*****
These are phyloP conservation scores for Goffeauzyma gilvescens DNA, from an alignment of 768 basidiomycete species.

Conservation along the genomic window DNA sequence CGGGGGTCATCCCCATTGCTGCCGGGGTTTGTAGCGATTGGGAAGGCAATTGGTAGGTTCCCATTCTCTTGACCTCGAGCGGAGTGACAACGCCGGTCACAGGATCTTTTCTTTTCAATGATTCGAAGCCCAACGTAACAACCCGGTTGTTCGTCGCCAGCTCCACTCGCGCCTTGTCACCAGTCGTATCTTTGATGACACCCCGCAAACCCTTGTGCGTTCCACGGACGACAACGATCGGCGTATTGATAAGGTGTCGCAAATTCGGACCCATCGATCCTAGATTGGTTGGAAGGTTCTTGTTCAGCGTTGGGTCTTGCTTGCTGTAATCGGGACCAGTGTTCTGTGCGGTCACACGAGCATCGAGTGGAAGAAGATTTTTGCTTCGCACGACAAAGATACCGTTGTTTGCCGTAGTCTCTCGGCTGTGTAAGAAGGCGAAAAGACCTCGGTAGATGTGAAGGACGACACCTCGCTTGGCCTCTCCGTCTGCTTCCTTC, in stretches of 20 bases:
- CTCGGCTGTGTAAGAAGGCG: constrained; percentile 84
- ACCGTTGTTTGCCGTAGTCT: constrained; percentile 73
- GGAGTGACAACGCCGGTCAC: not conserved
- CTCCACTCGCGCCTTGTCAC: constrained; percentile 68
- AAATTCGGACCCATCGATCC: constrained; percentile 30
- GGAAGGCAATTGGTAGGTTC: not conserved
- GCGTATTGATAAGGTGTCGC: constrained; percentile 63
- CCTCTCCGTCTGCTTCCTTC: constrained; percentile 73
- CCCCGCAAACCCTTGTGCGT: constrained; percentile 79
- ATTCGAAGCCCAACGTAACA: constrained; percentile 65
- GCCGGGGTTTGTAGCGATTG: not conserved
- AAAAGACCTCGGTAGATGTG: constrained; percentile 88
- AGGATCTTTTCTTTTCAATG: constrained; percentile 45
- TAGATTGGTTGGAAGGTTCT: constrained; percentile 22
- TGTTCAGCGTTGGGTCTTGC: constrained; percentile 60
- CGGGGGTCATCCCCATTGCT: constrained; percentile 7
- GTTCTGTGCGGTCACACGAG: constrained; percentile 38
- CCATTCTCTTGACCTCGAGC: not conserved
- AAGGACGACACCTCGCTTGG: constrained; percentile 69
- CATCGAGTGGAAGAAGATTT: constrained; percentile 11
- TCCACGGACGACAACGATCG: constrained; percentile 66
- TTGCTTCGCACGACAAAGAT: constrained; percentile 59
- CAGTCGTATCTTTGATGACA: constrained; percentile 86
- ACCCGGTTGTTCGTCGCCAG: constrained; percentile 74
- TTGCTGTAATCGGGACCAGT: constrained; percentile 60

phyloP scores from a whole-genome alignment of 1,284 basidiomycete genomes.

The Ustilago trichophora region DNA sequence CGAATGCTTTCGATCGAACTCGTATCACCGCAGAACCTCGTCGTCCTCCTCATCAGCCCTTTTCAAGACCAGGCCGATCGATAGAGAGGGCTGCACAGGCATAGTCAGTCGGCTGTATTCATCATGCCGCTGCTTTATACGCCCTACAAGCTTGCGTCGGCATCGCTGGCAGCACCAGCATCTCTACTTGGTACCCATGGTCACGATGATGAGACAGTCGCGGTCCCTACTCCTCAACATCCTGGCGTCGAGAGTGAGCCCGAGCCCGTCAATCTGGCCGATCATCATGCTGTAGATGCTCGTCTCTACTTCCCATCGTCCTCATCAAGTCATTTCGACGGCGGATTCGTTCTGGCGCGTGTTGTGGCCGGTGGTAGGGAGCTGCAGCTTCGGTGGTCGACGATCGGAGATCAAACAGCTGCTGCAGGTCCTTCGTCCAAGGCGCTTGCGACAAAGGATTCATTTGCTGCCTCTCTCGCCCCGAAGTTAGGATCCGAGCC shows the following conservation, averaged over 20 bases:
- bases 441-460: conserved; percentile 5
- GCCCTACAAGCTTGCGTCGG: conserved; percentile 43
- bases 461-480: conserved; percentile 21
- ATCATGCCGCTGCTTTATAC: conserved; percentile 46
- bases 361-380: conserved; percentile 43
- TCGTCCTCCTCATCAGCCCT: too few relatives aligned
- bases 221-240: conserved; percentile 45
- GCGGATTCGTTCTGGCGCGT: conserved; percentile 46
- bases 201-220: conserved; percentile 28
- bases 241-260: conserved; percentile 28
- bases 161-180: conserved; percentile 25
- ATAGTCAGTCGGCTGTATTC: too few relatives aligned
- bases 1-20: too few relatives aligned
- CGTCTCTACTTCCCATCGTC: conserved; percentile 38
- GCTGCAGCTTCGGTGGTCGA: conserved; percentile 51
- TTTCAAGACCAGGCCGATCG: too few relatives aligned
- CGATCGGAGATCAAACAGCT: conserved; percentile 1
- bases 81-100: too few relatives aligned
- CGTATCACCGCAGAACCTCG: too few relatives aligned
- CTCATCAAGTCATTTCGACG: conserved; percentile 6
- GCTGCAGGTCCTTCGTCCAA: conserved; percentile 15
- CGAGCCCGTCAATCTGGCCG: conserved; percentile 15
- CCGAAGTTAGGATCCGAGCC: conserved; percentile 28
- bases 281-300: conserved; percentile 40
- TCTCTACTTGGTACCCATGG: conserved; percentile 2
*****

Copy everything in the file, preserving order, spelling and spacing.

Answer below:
These are phyloP conservation scores for Goffeauzyma gilvescens DNA, from an alignment of 768 basidiomycete species.

Conservation along the genomic window DNA sequence CGGGGGTCATCCCCATTGCTGCCGGGGTTTGTAGCGATTGGGAAGGCAATTGGTAGGTTCCCATTCTCTTGACCTCGAGCGGAGTGACAACGCCGGTCACAGGATCTTTTCTTTTCAATGATTCGAAGCCCAACGTAACAACCCGGTTGTTCGTCGCCAGCTCCACTCGCGCCTTGTCACCAGTCGTATCTTTGATGACACCCCGCAAACCCTTGTGCGTTCCACGGACGACAACGATCGGCGTATTGATAAGGTGTCGCAAATTCGGACCCATCGATCCTAGATTGGTTGGAAGGTTCTTGTTCAGCGTTGGGTCTTGCTTGCTGTAATCGGGACCAGTGTTCTGTGCGGTCACACGAGCATCGAGTGGAAGAAGATTTTTGCTTCGCACGACAAAGATACCGTTGTTTGCCGTAGTCTCTCGGCTGTGTAAGAAGGCGAAAAGACCTCGGTAGATGTGAAGGACGACACCTCGCTTGGCCTCTCCGTCTGCTTCCTTC, in stretches of 20 bases:
- CTCGGCTGTGTAAGAAGGCG: constrained; percentile 84
- ACCGTTGTTTGCCGTAGTCT: constrained; percentile 73
- GGAGTGACAACGCCGGTCAC: not conserved
- CTCCACTCGCGCCTTGTCAC: constrained; percentile 68
- AAATTCGGACCCATCGATCC: constrained; percentile 30
- GGAAGGCAATTGGTAGGTTC: not conserved
- GCGTATTGATAAGGTGTCGC: constrained; percentile 63
- CCTCTCCGTCTGCTTCCTTC: constrained; percentile 73
- CCCCGCAAACCCTTGTGCGT: constrained; percentile 79
- ATTCGAAGCCCAACGTAACA: constrained; percentile 65
- GCCGGGGTTTGTAGCGATTG: not conserved
- AAAAGACCTCGGTAGATGTG: constrained; percentile 88
- AGGATCTTTTCTTTTCAATG: constrained; percentile 45
- TAGATTGGTTGGAAGGTTCT: constrained; percentile 22
- TGTTCAGCGTTGGGTCTTGC: constrained; percentile 60
- CGGGGGTCATCCCCATTGCT: constrained; percentile 7
- GTTCTGTGCGGTCACACGAG: constrained; percentile 38
- CCATTCTCTTGACCTCGAGC: not conserved
- AAGGACGACACCTCGCTTGG: constrained; percentile 69
- CATCGAGTGGAAGAAGATTT: constrained; percentile 11
- TCCACGGACGACAACGATCG: constrained; percentile 66
- TTGCTTCGCACGACAAAGAT: constrained; percentile 59
- CAGTCGTATCTTTGATGACA: constrained; percentile 86
- ACCCGGTTGTTCGTCGCCAG: constrained; percentile 74
- TTGCTGTAATCGGGACCAGT: constrained; percentile 60

phyloP scores from a whole-genome alignment of 1,284 basidiomycete genomes.

The Ustilago trichophora region DNA sequence CGAATGCTTTCGATCGAACTCGTATCACCGCAGAACCTCGTCGTCCTCCTCATCAGCCCTTTTCAAGACCAGGCCGATCGATAGAGAGGGCTGCACAGGCATAGTCAGTCGGCTGTATTCATCATGCCGCTGCTTTATACGCCCTACAAGCTTGCGTCGGCATCGCTGGCAGCACCAGCATCTCTACTTGGTACCCATGGTCACGATGATGAGACAGTCGCGGTCCCTACTCCTCAACATCCTGGCGTCGAGAGTGAGCCCGAGCCCGTCAATCTGGCCGATCATCATGCTGTAGATGCTCGTCTCTACTTCCCATCGTCCTCATCAAGTCATTTCGACGGCGGATTCGTTCTGGCGCGTGTTGTGGCCGGTGGTAGGGAGCTGCAGCTTCGGTGGTCGACGATCGGAGATCAAACAGCTGCTGCAGGTCCTTCGTCCAAGGCGCTTGCGACAAAGGATTCATTTGCTGCCTCTCTCGCCCCGAAGTTAGGATCCGAGCC shows the following conservation, averaged over 20 bases:
- bases 441-460: conserved; percentile 5
- GCCCTACAAGCTTGCGTCGG: conserved; percentile 43
- bases 461-480: conserved; percentile 21
- ATCATGCCGCTGCTTTATAC: conserved; percentile 46
- bases 361-380: conserved; percentile 43
- TCGTCCTCCTCATCAGCCCT: too few relatives aligned
- bases 221-240: conserved; percentile 45
- GCGGATTCGTTCTGGCGCGT: conserved; percentile 46
- bases 201-220: conserved; percentile 28
- bases 241-260: conserved; percentile 28
- bases 161-180: conserved; percentile 25
- ATAGTCAGTCGGCTGTATTC: too few relatives aligned
- bases 1-20: too few relatives aligned
- CGTCTCTACTTCCCATCGTC: conserved; percentile 38
- GCTGCAGCTTCGGTGGTCGA: conserved; percentile 51
- TTTCAAGACCAGGCCGATCG: too few relatives aligned
- CGATCGGAGATCAAACAGCT: conserved; percentile 1
- bases 81-100: too few relatives aligned
- CGTATCACCGCAGAACCTCG: too few relatives aligned
- CTCATCAAGTCATTTCGACG: conserved; percentile 6
- GCTGCAGGTCCTTCGTCCAA: conserved; percentile 15
- CGAGCCCGTCAATCTGGCCG: conserved; percentile 15
- CCGAAGTTAGGATCCGAGCC: conserved; percentile 28
- bases 281-300: conserved; percentile 40
- TCTCTACTTGGTACCCATGG: conserved; percentile 2